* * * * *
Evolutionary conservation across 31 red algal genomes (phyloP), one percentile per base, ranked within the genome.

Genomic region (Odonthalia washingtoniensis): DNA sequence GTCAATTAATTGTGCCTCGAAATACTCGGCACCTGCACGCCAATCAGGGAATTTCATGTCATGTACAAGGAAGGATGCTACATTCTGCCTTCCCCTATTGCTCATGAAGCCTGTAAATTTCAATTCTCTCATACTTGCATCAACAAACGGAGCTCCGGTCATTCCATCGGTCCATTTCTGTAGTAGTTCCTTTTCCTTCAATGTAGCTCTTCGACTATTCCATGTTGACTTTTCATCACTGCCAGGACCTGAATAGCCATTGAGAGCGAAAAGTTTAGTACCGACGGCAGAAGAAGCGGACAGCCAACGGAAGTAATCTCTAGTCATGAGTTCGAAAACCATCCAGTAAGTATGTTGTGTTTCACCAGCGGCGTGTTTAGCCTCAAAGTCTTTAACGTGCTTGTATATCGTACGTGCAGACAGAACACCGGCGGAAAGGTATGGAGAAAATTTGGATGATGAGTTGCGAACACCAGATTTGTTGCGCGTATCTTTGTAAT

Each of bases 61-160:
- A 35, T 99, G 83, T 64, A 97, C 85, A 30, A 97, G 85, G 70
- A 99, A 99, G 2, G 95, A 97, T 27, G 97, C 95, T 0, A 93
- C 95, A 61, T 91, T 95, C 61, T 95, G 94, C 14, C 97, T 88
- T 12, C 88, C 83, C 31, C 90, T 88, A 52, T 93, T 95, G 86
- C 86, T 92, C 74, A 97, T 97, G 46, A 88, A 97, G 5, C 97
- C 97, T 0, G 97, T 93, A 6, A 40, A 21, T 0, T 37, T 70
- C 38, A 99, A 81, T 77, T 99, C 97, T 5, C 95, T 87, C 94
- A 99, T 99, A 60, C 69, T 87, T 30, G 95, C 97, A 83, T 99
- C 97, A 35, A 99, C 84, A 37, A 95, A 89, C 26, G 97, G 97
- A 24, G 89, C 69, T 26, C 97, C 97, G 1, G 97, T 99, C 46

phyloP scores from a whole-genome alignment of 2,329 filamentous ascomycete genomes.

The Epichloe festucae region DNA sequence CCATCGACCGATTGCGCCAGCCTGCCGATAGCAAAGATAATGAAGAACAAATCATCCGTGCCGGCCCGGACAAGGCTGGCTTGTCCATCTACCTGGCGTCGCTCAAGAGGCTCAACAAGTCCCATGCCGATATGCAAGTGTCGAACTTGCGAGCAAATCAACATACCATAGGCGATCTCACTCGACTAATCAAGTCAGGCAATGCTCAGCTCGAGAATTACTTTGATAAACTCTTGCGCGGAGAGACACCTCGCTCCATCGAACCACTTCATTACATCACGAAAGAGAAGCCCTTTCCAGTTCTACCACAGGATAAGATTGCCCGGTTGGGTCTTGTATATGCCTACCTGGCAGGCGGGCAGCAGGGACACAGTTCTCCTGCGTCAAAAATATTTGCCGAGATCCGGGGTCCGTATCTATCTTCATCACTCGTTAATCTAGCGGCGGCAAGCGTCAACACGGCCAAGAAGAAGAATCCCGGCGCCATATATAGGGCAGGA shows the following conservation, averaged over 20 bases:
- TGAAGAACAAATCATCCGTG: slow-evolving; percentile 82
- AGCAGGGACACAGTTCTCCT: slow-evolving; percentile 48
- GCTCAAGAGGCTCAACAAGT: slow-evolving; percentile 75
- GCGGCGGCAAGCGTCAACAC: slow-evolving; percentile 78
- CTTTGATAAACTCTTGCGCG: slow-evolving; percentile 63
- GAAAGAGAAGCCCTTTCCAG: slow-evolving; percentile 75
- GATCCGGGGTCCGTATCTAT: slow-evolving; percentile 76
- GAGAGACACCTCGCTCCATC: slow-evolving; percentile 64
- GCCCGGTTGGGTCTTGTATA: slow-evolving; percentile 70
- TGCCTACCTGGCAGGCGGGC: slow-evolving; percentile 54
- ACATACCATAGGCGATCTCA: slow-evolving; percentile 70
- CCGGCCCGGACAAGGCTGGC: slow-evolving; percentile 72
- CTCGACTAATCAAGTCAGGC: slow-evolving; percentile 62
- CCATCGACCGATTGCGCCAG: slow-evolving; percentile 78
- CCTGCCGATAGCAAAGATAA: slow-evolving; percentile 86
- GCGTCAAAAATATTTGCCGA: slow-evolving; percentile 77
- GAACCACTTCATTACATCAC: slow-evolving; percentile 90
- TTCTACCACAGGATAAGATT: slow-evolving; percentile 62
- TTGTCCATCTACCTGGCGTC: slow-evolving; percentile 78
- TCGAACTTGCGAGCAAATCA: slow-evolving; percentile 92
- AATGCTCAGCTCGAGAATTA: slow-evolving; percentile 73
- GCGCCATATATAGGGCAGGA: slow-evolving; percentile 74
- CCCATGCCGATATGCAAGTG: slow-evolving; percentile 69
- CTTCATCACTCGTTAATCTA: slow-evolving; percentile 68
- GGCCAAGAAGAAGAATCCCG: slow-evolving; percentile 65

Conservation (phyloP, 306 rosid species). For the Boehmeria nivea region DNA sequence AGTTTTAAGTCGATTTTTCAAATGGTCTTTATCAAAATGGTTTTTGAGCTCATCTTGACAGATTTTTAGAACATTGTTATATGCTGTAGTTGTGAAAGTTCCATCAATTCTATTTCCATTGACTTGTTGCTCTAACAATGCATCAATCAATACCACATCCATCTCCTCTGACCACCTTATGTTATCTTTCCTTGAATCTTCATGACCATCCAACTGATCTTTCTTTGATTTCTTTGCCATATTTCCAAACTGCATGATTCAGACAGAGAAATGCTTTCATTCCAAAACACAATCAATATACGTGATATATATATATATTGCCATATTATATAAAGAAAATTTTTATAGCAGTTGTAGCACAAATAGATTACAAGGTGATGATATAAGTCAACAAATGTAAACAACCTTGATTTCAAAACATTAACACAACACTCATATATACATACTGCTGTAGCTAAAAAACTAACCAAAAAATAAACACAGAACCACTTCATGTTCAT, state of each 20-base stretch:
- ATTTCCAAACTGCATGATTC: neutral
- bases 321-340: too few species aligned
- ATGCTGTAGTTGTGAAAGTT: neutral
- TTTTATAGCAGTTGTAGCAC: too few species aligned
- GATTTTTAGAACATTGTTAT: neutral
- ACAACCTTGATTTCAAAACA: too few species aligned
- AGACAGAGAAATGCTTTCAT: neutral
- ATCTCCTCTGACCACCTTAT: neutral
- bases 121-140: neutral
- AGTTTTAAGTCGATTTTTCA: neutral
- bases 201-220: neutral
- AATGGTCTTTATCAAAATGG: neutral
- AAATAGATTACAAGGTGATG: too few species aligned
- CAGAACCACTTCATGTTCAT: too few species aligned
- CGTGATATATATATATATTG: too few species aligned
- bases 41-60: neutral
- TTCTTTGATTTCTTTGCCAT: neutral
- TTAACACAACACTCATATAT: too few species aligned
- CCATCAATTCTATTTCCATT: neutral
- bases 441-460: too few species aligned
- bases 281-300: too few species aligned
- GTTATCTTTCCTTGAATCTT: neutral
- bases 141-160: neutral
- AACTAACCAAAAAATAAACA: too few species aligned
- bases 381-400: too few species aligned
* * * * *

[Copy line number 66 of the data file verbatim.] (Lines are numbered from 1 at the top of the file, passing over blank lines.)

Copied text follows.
- bases 381-400: too few species aligned